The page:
Early Childhood Music and Movement Association

ECMMA: Early Childhood Music and Movement Association

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Movement Matters

After many years of making music with children, Eve Kodiak, M.M., became interested in the brain/body processes that underlie the learning process. As an Educational Kinesiologist, she now works with people of all ages, using music and developmental movement to create positive change. Eve can be found in her office at The Lydian Center for Innovative Medicine in Cambridge, MA, or at home in New Hampshire, writing and recording. Her CD/book sets include Rappin' on the Reflexes and Feelin' Free, which combine developmental movements with songs, raps, and narrations with music. Eve also performs and records as an improvising classical pianist. More information and articles on music and developmental movement may be found at www.evekodiak.com.

 
 
 
 

The views and opinions expressed herein are those of the authors and do not necessarily promote official policy of ECMMA.

These Legs Were Made For Crawling

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I found one of my clients waiting for me, standing up on his mom’s lap as she held his hands. “He only wants to stand now,” she told me. Which would be fine if he were a year old. But this little boy was somewhere between six and eight months old.

Babies often want to be up on their legs. It’s natural; that’s what the big people do, and that is where the action is! And who wants to disappoint a baby? And we have a tendency to think of “precocious” behavior as a good thing.

But developmentally speaking, early standing and walking is not the best thing to encourage in a baby. There are various reasons for this.

First of all, the legs are not yet ready to support the weight of the body in an upright position. Our bodies are ready to walk around the age of one, and we can start standing a couple of months before that. But pushing these activities earlier puts more stress on the structure of the body than it is designed to support. The knees lock, and the legs start to splay out in a bow-legged way. The hips slide around. It can actually change the alignment of the skeletal structure in a way that is hard to re-do later, impacting posture and coordination for life.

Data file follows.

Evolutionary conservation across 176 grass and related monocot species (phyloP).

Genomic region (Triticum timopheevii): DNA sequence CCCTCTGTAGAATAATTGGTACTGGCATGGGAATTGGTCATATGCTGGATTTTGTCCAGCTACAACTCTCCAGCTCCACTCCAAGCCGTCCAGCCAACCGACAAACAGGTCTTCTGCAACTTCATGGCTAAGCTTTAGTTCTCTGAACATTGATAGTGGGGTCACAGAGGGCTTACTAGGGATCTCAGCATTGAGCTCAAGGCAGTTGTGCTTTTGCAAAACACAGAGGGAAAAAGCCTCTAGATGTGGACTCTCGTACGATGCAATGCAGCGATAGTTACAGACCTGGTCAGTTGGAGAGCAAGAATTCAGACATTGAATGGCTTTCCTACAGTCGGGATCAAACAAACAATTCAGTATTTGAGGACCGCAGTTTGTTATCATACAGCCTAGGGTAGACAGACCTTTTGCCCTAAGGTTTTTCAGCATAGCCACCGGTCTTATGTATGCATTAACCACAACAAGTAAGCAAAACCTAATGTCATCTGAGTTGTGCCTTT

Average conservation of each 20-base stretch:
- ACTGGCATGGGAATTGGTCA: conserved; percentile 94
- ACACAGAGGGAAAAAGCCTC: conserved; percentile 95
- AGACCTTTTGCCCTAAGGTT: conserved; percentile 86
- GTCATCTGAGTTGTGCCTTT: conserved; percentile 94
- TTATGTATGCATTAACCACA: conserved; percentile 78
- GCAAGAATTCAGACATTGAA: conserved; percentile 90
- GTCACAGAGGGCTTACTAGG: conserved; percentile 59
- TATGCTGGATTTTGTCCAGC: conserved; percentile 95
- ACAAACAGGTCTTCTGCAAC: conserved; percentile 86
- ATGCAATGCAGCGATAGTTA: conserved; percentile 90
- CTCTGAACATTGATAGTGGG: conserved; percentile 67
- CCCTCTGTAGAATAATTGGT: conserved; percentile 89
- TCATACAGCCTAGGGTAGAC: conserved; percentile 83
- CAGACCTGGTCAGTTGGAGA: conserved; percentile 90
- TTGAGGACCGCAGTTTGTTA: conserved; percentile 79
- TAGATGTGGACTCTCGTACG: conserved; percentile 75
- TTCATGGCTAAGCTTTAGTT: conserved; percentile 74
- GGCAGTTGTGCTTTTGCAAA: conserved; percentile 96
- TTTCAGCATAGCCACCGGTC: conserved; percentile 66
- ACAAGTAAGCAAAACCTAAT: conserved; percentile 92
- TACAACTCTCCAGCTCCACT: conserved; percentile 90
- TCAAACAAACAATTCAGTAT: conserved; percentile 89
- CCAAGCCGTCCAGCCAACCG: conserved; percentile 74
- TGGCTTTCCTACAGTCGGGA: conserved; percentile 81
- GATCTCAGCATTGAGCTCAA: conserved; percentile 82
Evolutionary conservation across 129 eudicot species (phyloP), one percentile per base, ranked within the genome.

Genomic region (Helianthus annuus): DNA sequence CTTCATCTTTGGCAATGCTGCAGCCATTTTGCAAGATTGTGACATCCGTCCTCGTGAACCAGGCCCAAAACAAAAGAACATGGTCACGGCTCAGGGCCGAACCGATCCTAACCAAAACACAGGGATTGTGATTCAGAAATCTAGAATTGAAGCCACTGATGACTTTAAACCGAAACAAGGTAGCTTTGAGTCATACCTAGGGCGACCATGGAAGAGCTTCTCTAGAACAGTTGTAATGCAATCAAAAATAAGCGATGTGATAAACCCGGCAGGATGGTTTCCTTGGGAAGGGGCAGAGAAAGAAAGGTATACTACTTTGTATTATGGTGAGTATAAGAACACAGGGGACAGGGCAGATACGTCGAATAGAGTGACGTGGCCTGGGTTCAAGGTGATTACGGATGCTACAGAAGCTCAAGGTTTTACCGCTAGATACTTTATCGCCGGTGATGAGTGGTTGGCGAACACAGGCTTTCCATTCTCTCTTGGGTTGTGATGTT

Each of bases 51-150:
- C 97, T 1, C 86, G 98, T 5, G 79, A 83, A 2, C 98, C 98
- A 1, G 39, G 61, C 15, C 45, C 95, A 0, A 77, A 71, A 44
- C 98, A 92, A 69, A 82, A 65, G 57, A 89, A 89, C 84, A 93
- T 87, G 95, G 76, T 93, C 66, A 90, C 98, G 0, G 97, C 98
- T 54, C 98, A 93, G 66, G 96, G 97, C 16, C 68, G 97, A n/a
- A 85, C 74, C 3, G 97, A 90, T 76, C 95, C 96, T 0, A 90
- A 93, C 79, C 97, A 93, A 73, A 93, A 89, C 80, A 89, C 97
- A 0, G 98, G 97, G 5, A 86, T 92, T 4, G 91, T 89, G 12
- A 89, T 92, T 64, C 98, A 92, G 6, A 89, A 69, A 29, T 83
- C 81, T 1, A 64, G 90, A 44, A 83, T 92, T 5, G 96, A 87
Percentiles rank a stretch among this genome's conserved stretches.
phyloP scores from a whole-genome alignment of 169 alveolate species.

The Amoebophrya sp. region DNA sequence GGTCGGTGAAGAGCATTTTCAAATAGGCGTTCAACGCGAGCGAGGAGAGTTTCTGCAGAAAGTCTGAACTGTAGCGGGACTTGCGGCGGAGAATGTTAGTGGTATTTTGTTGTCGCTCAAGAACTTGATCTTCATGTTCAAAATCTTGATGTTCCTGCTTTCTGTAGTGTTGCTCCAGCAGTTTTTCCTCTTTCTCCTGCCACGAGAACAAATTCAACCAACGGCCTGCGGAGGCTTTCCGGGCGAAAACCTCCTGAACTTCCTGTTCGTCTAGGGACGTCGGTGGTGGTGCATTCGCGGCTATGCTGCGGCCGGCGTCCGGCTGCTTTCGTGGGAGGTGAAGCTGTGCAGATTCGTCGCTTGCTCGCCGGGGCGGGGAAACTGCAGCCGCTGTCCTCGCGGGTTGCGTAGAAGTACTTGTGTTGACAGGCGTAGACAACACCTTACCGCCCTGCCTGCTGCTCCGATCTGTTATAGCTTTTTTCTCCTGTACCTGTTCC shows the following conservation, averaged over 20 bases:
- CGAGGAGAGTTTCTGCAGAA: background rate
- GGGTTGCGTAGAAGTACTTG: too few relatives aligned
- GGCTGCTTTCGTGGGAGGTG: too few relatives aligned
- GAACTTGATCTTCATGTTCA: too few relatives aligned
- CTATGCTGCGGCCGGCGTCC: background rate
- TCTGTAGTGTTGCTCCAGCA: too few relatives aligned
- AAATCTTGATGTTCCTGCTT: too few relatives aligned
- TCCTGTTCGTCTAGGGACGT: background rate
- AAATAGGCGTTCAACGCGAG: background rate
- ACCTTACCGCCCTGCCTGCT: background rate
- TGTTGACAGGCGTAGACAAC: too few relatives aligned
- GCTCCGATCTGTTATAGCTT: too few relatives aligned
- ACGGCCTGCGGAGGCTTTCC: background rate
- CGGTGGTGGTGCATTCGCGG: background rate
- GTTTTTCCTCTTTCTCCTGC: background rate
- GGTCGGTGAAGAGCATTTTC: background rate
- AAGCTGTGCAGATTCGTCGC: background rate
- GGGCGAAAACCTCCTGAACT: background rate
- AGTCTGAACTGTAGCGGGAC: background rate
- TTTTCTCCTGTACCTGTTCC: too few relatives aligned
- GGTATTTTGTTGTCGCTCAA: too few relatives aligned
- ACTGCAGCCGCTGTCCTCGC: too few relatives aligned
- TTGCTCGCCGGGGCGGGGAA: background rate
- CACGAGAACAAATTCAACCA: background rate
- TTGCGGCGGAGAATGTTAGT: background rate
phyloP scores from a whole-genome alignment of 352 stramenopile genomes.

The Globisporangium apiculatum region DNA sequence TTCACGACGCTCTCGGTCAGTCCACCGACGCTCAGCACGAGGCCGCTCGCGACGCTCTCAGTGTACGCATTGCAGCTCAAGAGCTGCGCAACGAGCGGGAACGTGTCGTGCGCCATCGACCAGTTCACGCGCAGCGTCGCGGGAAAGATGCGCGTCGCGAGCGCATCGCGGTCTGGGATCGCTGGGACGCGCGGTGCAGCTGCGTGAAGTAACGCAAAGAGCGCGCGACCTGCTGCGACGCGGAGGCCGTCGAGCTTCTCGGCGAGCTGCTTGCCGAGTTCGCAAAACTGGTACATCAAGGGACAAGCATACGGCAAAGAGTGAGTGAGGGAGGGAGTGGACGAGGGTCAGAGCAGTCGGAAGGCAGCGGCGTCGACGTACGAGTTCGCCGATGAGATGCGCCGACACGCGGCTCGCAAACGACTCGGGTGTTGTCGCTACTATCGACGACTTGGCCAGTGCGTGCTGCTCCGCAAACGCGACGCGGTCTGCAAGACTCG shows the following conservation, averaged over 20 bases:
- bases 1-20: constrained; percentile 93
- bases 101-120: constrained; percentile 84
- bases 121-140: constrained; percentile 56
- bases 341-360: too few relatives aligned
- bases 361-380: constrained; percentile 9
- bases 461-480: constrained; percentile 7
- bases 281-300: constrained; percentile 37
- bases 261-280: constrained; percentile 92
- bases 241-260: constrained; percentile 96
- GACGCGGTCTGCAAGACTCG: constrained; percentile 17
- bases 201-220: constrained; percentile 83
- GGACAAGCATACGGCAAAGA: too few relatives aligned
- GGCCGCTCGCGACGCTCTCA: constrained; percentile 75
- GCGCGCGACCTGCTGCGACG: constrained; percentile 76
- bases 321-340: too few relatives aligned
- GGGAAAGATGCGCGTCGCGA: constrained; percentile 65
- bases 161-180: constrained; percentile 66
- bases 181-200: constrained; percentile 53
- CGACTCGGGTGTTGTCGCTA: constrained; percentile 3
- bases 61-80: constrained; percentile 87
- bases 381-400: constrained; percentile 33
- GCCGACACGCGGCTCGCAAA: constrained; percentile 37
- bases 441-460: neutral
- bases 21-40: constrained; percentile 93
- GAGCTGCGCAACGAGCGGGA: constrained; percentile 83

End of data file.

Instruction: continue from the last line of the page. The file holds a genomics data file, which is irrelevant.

Second of all, the system is wired for motor development to progress in a particular order. The infant reflexes emerge, develop, and integrate in a choreographed fashion throughout the prenatal and early years, and they build upon and support one another. Our brain/body development is based upon new movements being “learned” in a certain order, so that each subsequent piece of learning is fully supported.

Walking is quite a feat of engineering! And before we do it, we need the core strength to hold our bodies upright in a balanced way. We have to put a lot of pressure on all parts of the feet, pushing against the ground to move ourselves forward, first on our bellies, and then on our hands and knees. (This is one way we use our Babinski Reflex). We have to support the head and neck and learn to look where we are going. (There are many reflexes for this, including Tonic Labyrinthine, which we see when the back arches and then curls forward, and Landau, which we see when the baby lifts his head and shoulders on his belly so he can look around).

Did you know that crawling is what trains our eyes for integrated binocular vision? We see something we want, and we fix our eyes upon it as we move in a diagonal crawl towards it. As left leg/right arm move forward, then right arm/left leg, our brains are sending signals from one side to the other and back again, helping us integrate our vision with our locomotion. That’s one reason crawling – or lack of it - can affect later academic performance.

We see our babies struggling, and we want to help them. So we push the toy closer, or we pick them up and move them into positions they couldn’t get to on their own. But in “helping” them, we rob them of their education. Because babies are meant to struggle to learn new things – just as we are! It is in finding their way to do the things they need to do that they develop the muscles, the coordination, and the intelligence they need to develop at their highest potential.